The next morning, we view the devastation. The wind had only raged for 10 minutes but the cleanup would take weeks. And the emotional storm? Rick and I pick through the rubble of feelings, trying to understand what happened. We’re learning: when we’re stuck in what we detest, emotions surge. Then we’re swept away by our alter-egos—those hidden parts of ourselves who can devastate plans. Or best intentions.

Why did some trees break? Were they brittle inside? Or diseased? They appeared healthy (at least to me).

The storms come, both inside and outside ourselves. Either way, we clean up the damage. Today we move tree limbs and clean warm refrigerators, hoping the electricity comes soon. Meanwhile, Rick and I try to learn from our emotions. We talk to keep ourselves from getting brittle. So that when the storms come, we can bend.

Laura Lewis-Barr is a writer, speaker, and trainer. She has taught and consulted at colleges in California and Illinois since 1991. For information on training or having Laura speak at your event, contact Laura at lauralewisbarr at Yahoo address.©Lewis-Barr 2007. Please include entire contact information if reprinting this article. Read more!

Friday, December 28, 2007

Friendship Hunger

In grammar school, I had the standard number of friends. In high school, my goal was to have as many friends as possible. The proof that I achieved my aim came the day I was elected “Pep Club President.” This was strictly a popularity contest and I had won it!

Soon enough I discovered that having a large cadre of friends meant that I wasn’t really close to any one of them. I didn’t even really like some of them. Still, I was proud of the large numbers and did my best to circulate my attention to keep each alliance satisfied.

College is where I found my “true” friends. These were kindred spirits—we were dedicated to God and to each other. Now, in retrospect, I know that my interactions weren’t the healthiest for me. I was prone to ignore my own basic needs and repress what I was actually feeling. Nevertheless, I remember these days with fondness. There was probably little real intimacy but I felt very close and secure. My fiancé and I were in a heartfelt community.

After my divorce, this “community” evaporated around me. In the confusion of my youth, I hadn’t shared my struggles with most of my friends and they didn’t understand my actions. After the divorce, I struggled alone, surrounded by shards of psychological debris. I moved to California on a quest for a new self. I also spent the next ten years making and losing friendships.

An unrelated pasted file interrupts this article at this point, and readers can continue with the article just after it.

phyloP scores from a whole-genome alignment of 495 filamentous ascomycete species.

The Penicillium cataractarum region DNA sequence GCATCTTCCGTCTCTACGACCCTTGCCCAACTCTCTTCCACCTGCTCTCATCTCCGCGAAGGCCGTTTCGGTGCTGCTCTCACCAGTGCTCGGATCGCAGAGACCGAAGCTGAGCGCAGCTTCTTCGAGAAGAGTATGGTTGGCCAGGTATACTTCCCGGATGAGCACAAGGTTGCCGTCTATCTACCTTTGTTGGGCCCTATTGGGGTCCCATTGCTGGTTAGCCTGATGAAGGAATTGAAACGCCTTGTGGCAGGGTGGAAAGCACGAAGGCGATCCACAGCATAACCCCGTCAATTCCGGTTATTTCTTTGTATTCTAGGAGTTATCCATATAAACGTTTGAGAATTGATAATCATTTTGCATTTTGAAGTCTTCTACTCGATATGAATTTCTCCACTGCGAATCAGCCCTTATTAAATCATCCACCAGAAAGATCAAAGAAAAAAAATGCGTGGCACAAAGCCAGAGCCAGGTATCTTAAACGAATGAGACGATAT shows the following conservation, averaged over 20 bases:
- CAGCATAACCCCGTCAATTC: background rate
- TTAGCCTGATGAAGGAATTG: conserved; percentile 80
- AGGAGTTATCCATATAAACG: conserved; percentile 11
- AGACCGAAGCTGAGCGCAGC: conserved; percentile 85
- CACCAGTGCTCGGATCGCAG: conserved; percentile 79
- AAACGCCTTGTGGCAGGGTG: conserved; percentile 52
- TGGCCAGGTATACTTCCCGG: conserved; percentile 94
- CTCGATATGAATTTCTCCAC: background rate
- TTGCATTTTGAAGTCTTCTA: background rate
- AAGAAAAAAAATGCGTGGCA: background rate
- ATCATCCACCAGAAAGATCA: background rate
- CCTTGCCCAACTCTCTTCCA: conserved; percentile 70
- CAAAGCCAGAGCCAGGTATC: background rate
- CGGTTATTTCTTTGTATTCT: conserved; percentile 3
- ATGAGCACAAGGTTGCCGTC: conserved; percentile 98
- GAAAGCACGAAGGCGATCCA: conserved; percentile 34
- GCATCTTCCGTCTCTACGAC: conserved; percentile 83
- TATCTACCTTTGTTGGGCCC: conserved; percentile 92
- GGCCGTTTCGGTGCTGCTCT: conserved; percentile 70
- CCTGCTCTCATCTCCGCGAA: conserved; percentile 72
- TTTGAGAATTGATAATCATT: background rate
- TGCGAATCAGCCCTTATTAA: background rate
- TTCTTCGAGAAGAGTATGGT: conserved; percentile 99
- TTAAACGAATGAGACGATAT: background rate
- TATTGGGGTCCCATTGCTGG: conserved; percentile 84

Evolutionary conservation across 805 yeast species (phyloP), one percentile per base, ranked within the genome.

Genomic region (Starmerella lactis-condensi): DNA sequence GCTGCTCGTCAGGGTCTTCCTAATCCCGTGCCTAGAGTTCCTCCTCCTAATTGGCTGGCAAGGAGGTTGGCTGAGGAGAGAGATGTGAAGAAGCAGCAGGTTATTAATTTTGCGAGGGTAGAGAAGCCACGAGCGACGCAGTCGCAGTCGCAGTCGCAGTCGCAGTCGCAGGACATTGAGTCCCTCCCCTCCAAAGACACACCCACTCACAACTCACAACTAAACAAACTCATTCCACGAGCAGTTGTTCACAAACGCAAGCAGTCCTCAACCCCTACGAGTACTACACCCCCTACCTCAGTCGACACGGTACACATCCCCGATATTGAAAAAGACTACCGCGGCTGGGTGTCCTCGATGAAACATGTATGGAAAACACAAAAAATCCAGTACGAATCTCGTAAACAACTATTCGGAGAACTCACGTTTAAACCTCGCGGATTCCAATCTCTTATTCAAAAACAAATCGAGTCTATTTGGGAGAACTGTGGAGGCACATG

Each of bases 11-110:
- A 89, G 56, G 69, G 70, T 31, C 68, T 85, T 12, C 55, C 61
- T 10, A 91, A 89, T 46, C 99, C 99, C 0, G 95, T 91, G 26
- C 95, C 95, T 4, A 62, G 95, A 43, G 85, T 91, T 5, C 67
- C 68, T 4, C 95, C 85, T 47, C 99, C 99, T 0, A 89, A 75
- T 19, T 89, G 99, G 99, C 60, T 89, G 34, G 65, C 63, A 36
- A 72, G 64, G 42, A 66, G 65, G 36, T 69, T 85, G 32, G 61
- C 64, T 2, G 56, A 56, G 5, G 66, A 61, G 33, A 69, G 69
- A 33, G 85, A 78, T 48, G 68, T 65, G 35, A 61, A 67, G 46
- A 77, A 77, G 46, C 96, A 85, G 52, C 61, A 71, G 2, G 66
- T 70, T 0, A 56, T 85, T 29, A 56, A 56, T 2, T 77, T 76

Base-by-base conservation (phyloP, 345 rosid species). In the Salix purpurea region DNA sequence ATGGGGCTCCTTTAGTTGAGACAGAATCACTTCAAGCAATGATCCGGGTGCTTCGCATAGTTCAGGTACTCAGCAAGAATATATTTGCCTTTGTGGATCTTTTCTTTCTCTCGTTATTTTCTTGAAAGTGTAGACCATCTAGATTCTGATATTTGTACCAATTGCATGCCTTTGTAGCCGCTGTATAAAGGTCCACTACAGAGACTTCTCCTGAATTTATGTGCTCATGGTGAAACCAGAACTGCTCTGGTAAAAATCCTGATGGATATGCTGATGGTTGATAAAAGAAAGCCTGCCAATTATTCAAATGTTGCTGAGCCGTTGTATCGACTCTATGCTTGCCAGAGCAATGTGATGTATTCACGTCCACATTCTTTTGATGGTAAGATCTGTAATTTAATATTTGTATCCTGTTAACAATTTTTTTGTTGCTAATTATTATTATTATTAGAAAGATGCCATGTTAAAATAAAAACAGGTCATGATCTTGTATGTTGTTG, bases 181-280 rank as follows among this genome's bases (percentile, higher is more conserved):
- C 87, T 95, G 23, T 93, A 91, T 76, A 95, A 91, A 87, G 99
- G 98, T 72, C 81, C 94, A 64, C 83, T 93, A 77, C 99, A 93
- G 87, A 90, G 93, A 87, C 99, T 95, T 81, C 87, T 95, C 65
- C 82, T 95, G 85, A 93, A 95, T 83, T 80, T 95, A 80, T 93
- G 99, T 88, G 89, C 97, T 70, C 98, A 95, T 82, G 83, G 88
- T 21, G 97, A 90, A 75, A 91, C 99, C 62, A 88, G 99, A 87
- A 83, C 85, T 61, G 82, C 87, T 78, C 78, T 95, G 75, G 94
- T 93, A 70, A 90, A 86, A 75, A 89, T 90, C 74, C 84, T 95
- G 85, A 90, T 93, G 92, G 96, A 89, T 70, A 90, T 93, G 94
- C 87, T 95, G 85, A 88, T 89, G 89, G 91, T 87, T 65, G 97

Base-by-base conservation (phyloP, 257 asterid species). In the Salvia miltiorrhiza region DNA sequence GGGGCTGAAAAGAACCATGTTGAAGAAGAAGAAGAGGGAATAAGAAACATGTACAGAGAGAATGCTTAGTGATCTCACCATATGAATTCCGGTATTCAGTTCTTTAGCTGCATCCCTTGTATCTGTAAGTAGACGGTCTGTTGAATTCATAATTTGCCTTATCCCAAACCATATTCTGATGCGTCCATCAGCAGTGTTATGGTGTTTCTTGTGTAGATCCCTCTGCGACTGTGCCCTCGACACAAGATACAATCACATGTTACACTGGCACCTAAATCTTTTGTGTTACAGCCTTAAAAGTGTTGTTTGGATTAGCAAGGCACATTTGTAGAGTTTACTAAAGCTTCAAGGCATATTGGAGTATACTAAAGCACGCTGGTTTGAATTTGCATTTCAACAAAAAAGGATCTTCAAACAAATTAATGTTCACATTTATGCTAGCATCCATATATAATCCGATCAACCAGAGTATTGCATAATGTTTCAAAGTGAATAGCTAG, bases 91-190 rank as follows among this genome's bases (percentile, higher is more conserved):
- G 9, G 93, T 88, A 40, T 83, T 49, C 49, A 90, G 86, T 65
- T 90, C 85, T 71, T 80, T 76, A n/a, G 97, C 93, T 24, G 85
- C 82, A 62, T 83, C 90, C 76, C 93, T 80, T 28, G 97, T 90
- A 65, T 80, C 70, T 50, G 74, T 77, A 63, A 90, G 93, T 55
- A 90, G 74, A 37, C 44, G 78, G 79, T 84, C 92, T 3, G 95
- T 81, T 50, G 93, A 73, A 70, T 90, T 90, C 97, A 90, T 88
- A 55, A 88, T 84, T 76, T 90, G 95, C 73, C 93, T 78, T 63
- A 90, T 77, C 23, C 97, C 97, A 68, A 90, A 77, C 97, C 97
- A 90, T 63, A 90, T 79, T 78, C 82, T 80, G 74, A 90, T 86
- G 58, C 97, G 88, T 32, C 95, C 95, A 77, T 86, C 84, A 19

It was easy to make friends on the West Coast—many of the ex-hippies I met were quite comfortable with emotional intimacy and I was thrilled by the spontaneous sharing of strangers. Unfortunately I discovered that, in this land of expatriates and vagabonds, familiarity was easy but perseverance was less common. My new friends didn’t have the same expectations. In their transient world, what was most important was to “love the one you’re with.”

After ten years, I moved back to the Midwest. I was astounded to discover that some of my old friends were still devoted to our bond. But each of us had changed greatly. What followed were our awkward attempts to bridge the gaps between us. We had to rediscover who each of us had become and negotiate our differences.

I find friendships to be a vexing problem. My hopes always run high and then I am either scared or disappointed (or both) by what I find. Granted, my standards are also quite high. To paraphrase Kahil Gibran, I don’t seek friends with “time to kill” but with “time to live,” that is, if I can’t go to a deeply intimate (and safe) emotional place with a girlfriend, I’m not that interested.

There are so many hurdles to friendships today. When we get perturbed, it is too easy to retreat to our comfy homes, tvs, and computers. It also seems to me that after a certain age adults become more prickly and more prone to wonder deep inside: “what’s in this for me?” We are much more armored and able to protect ourselves from truly revealing the child beneath our façade. And, of course, we are all so “busy.” Given these obstacles, can adults ever hope to find new friendships that rival the life-giving bonds of our youth?

Laura Lewis-Barr is a writer, speaker, and trainer. She has taught and consulted at colleges in California and Illinois since 1991. For information on training or having Laura speak at your event, contact Laura at lauralewisbarr at Yahoo address.